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Iraq: East Mosul Free of IS Control

Iraqi Army soldiers deploy after defeating Islamic State militants in the eastern side of Mosul, Jan. 24, 2017.

The Iraqi government says its security forces have taken complete control of eastern Mosul from the Islamic State group, more than 100 days after the fight for Mosul began in October.

IS fighters are now pushed into west Mosul and have lost control all five bridges crossing the Tigris River, Mosul University and the Nineveh Ruins.

"This great accomplishment was achieved by the unity of Iraqis and their support to the security forces," Prime Minister Haider al-Abadi said. "Now I invite our brave forces to move quickly to liberate the rest of the Mosul."

He praised what he called the "heroic efforts" of the country's army, police and counterterrorism forces, as well as Peshmerga fighters and volunteers.

“This is a monumental achievement for not only the Iraqi security forces and sovereign government of Iraq, but all Iraqi people,” said Lt. Gen. Stephen J. Townsend, the commanding general of the international counter-IS coalition in Iraq.

Townsend added that the fight for western Mosul will likely “be even tougher than the eastern side.”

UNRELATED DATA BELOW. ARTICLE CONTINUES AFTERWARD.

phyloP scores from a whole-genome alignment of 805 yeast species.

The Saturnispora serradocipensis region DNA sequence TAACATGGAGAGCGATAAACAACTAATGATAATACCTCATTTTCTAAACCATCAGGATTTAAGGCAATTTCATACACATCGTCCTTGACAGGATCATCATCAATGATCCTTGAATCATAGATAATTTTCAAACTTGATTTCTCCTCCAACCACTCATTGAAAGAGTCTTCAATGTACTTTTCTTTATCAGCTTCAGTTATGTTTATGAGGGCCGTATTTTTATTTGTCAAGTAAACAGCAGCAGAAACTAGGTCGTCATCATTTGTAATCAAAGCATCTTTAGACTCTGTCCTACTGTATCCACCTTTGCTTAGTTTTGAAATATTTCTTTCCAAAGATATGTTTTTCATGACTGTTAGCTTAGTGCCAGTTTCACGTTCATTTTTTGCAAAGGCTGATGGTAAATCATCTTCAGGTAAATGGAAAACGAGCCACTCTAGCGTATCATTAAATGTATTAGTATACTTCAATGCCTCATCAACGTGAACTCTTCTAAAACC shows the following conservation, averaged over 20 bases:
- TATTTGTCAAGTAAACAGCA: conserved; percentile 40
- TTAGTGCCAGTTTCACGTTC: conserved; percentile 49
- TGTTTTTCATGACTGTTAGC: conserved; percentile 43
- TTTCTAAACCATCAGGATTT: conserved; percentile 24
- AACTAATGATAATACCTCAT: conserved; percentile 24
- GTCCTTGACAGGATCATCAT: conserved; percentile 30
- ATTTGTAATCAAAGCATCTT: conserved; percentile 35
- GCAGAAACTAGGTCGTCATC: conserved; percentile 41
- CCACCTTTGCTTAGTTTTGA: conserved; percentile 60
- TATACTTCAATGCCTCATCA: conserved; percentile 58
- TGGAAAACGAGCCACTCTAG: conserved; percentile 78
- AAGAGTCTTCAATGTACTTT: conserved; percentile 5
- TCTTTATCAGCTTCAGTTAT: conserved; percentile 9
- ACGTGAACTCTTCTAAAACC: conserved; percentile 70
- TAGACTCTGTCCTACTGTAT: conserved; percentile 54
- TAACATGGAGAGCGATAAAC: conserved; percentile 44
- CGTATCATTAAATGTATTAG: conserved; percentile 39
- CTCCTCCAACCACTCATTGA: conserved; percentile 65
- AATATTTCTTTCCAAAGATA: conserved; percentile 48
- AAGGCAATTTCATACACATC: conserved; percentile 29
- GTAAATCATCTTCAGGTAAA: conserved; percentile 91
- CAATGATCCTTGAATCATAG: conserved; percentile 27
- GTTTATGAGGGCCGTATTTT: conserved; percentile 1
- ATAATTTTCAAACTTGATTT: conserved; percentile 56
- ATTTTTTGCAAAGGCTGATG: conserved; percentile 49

However, Pentagon spokesman Navy Capt. Jeff Davis told reporters Monday IS had lost many abilities and “a lot of their best fighters” in east Mosul.

Iraqi security forces fought off an average of five vehicle-borne explosives per day and saw daily mortar and sniper attacks, according to U.S. Central Command, which oversees the counter-IS operation in Iraq and Syria.

The terror group also used commercially-made drones to surveil Iraq-aligned forces and drop grenades on them.

Last week, Staff General Talib al-Shaghati, who commands the Iraqi counterterrorism forces, said the eastern section of Mosul had been “liberated” from IS jihadists.

Now, the army’s attention will turn to Mosul’s western half, where the United Nations said Tuesday it is “deeply concerned” for 750,000 civilians who could be in danger.

U.N. human rights commission spokeswoman Ravina Shamdasani said IS militants are basing themselves in civilian areas near hospitals and schools, and using children and other civilians as shields against coalition airstrikes.

VOA's Josh Fatzick contributed to this report.

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    Carla Babb

    Carla is VOA's Pentagon correspondent covering defense and international security issues. Her datelines include Ukraine, Turkey, Pakistan, Afghanistan, Iraq and Korea.